BOWLING GREEN STATE UNIVERSITY


Three BGSU faculty, three students receive Fulbright Scholar grants

The University is celebrating a banner year for Fulbright awards. Not only have three faculty been named Fulbright Scholars, but three students as well—a first for BGSU.

David Wegehaupt of Glendale, Ariz., who graduated with a bachelor’s degree in music May 5, will be studying saxophone at the National Conservatory in Paris. Meaghan Geraghty of Austinburg, Ohio, who graduated with a major in English and a minor in political science, will be going to Hong Kong to teach English. And Paul Lajeunesse, a 2006 graduate of the School of Art now living in St. Louis, will study landscape painting in Iceland. (See next week’s Monitor for a related story.)

The three faculty members will soon be traveling to Eastern Europe as part of the Fulbright U.S. Scholar Program. Two, Drs. David Jackson, political science, and John Fischer, School of Teaching and Learning, are going to Poland, and the third, Dr. Marc Simon, also political science, will be heading to Austria.


David Jackson

 Jackson, the first to depart, will leave in August. His Fulbright is a lecturing award for the University of Lodz, where he will teach U.S. Government, Media and Politics, and Canadian Government. In addition to teaching, he plans to research public opinion and political socialization. Jackson will study the relationship between entertainment media use and political beliefs among young people, and hopes to conduct several surveys while in Poland.

“I wanted the opportunity to teach in a completely new environment and to spend some time getting to know a foreign culture and letting them get to know me,” Jackson said of his motivation to apply for a Fulbright grant. As for how he will benefit from the experience, he said, “I expect I will become a more flexible teacher. I also hope to learn more about Polish political, cultural and social life and to teach Americans what I learn about Poles when I return.”

 


John Fischer

Fischer will depart for Krakow, Poland, in mid-September and return to the United States in late January 2008. He will teach two seminar courses, School Reform Issues around the World and Democratic Classroom Practices, at Jagiellonian University. For almost 10 years, Fischer has been working with colleagues at the Center for Citizenship Education in Warsaw and helping to build cooperation within various projects. He said he sees the Fulbright grant as a chance to deepen the collaboration and learn more about the Polish educational context.

Fischer expects to gain “a better understanding of the transition ongoing in Polish and European educational environments and a chance to see how the conception of democratic, active classrooms plays out in another cultural context.”

 

 


Marc Simon

Simon’s award, Fulbright/Diplomatic Academy Visiting Professor of International Relations, will run from March 1 through June 30, 2008.  He will teach three graduate-level seminars at the Diplomatic Academy of Vienna. Although he is still arranging specific classes, they are likely to be Theories of International Relations, Global Environmental Politics and either U.S. Foreign Policy or International Conflict Resolution. The Diplomatic Academy is an elite school for training midcareer European diplomats.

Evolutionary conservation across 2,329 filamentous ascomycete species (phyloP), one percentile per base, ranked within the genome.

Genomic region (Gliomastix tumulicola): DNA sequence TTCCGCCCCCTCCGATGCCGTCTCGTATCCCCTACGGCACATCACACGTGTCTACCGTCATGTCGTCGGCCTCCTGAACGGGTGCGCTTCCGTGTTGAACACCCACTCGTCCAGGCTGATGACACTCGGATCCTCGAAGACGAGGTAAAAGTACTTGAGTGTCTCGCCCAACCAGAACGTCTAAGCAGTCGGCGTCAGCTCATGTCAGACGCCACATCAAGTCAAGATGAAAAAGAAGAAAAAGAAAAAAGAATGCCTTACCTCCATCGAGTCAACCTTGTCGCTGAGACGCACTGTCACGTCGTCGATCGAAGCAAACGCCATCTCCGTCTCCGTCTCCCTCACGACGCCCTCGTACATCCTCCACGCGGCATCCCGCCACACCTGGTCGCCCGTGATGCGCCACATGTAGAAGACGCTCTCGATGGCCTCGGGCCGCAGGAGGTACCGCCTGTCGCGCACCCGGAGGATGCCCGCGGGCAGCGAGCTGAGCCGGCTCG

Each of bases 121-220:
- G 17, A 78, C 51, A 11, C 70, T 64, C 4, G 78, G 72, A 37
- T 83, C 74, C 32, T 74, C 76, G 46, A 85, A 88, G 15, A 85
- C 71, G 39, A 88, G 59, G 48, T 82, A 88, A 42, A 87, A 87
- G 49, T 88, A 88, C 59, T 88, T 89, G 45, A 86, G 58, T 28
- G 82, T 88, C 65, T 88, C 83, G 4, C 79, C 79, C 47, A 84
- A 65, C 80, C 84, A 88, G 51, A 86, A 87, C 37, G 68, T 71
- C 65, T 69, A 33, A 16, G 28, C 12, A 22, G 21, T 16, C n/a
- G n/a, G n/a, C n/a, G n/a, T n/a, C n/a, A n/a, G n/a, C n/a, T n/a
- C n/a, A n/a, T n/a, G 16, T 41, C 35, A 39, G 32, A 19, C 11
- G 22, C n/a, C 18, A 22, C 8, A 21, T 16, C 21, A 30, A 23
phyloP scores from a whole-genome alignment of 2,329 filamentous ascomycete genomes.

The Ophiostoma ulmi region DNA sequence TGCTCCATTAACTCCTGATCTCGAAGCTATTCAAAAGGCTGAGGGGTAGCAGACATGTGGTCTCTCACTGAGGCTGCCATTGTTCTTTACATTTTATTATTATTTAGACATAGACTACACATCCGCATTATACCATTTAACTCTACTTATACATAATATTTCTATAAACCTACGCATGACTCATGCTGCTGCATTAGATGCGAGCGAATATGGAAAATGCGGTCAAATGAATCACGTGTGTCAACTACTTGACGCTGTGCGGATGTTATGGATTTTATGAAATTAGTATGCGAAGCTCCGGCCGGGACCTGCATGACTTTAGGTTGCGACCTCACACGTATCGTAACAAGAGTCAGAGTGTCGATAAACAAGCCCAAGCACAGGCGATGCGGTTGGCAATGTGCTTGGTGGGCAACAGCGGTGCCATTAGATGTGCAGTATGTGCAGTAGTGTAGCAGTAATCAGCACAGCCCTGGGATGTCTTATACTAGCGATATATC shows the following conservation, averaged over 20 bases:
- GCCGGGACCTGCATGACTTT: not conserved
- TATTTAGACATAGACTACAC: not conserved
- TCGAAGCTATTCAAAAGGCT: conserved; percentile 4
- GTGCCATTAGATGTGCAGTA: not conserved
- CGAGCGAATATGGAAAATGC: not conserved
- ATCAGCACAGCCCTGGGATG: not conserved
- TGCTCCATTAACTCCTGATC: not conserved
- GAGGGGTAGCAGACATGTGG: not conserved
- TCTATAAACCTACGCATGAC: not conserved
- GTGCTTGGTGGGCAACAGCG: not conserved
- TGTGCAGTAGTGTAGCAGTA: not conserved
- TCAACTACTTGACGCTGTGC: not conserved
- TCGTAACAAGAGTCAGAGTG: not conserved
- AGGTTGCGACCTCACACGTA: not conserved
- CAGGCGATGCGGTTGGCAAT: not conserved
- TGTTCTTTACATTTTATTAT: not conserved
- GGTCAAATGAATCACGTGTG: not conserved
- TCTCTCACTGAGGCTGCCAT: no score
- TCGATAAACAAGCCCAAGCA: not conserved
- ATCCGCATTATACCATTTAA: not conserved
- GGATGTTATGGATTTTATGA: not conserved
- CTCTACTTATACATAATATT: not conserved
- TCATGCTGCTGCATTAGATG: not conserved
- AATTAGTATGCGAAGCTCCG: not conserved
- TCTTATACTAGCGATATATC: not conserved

He was encouraged to apply for a Fulbright by Dr. Cynthia Crow, a former BGSU colleague who now works for the Fulbright program in Washington, D.C., and Diane Regan, Fulbright Program Advisor in the BGSU Center for International Programs.

Following his Fulbright semester, Simon will teach and conduct research during a fall 2008 Faculty Improvement Leave at the University of Salzburg, Austria, where he spent a previous leave.

After eight years as political science department chair, Simon hopes to have a productive year of research. “I’d like to develop relationships with the other faculty at the Diplomatic Academy. Richard Harknett, a former Fulbright Scholar at the Diplomatic Academy, was able to establish a joint M.A.-Ph.D. program with the University of Cincinnati and the academy. Finally, there is a European Peace University very near Vienna and I hope to have time to meet some faculty members there, as I am chairing the development of a Peace Studies minor here at BGSU.”

The ultimate beneficiaries of these Fulbright awards will be the BGSU students fortunate enough to take classes taught by these returning professors energized by what they have learned overseas.

The Fulbright Program implements Sen. William Fulbright’s visionary concept of promoting mutual understanding between the people of the United States and the people of other countries through academic and bicultural exchange. More than 150 countries currently participate in the Fulbright Program.

May 14, 2007